5. The apparatus of claim 4 wherein said locking member comprises an electrically operated solenoid.
6. The apparatus of claim 5 wherein said electrically operated solenoid is mounted on one of said first and second carriages, said electrically operated solenoid including a piston, and wherein the other of said first and second carriages includes a recess cooperating with said piston.
7. The apparatus of claim 6 wherein said electrically operated solenoid is mounted on said second carriage and said other of said first and second carriages comprises said first carriage.
8. The apparatus of claim 4 wherein said second energy-absorbing element comprises a strip including a first end and a second end, said first end of said strip being affixed to said first carriage and said second end of said strip being affixed to said second carriage.
9. A method for protecting the occupant of a motor vehicle including a seatbelt for restraining said occupant, a stress-bearing structure, a steering shaft, and a steering column supporting said steering shaft, said steering column being displaceably mounted with respect to said stress-bearing structure, said method comprising detecting a condition in which said occupant is restrained by said seatbelt, absorbing energy through a first energy-absorbing unit upon displacement of said steering column with respect to said stress-bearing structure by said occupant, and absorbing energy through a second energy-absorbing unit upon displacement of said steering column with respect to said stress-bearing structure when said condition is detected.
10. The method of claim 9 including preventing absorption of said energy by said second energy-absorbing unit by displacement of said steering column with respect to said stress-bearing structure by said occupant when said condition is not detected.
11. The method of claim 9 wherein the energy capable of being absorbed by said first energy-absorbing unit is less than the energy capable of being absorbed by said second energy-absorbing unit.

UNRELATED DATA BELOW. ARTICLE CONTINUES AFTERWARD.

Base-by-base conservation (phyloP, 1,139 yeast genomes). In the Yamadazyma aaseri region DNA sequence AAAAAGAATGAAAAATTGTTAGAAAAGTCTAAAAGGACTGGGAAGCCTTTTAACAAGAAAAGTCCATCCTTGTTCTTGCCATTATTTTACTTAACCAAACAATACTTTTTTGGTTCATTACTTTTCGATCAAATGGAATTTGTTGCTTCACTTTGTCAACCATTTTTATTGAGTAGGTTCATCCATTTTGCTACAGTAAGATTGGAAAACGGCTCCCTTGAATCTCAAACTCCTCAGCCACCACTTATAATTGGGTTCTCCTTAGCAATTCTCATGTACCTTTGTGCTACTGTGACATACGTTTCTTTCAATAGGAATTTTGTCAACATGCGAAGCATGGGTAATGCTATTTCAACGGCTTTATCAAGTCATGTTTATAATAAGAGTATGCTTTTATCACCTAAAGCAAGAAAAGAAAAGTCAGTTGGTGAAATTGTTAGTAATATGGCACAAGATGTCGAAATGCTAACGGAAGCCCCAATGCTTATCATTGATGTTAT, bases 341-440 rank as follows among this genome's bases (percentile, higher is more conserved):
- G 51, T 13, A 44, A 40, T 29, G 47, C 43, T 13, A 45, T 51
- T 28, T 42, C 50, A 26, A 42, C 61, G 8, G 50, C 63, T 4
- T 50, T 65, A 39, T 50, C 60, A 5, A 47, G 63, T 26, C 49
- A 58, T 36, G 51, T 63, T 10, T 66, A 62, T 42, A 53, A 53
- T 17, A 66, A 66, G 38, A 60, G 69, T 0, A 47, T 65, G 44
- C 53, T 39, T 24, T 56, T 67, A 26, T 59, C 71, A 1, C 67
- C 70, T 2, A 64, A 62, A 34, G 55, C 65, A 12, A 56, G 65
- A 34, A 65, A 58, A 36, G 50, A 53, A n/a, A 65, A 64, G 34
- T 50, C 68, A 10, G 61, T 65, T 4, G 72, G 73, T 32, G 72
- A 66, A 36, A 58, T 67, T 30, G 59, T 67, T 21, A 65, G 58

12. The method of claim 10 wherein said second energy-absorbing unit includes a locking member having a first actuated condition for permitting said absorption of energy by said second energy-absorbing unit, and a second non-actuated condition for preventing said absorption of energy by said second energy-absorbing unit, whereby said locking member is actuated when said condition is detected, said method including feeding a current to an electrically operated solenoid for actuating said locking member.
13. The method of claim 9 wherein a second carriage is affixed to said stress-bearing structure, and a first carriage is affixed to said steering column, said first and second carriages being displaceably affixed to each other, said absorbing of said energy through said second energy-absorbing unit comprising displacement of said first carriage with respect to said second carriage.
Description
FIELD OF THE INVENTION

The present invention relates to a device for protection of occupants in a vehicle. More particularly, the present invention relates to such devices which are intended to be used in energy absorbing steering systems for motor vehicles. The invention also relates to a method for occupant protection in vehicles.

BACKGROUND OF THE INVENTION

In motor vehicles, it is a general goal to reduce the effects of a collision on the occupants of the vehicle as much as possible. In today's cars, three-point seatbelts are therefore normally employed to restrain the occupants of the vehicle. In a known manner, the seatbelts offer good protection and increased safety for the occupants should a collision take place.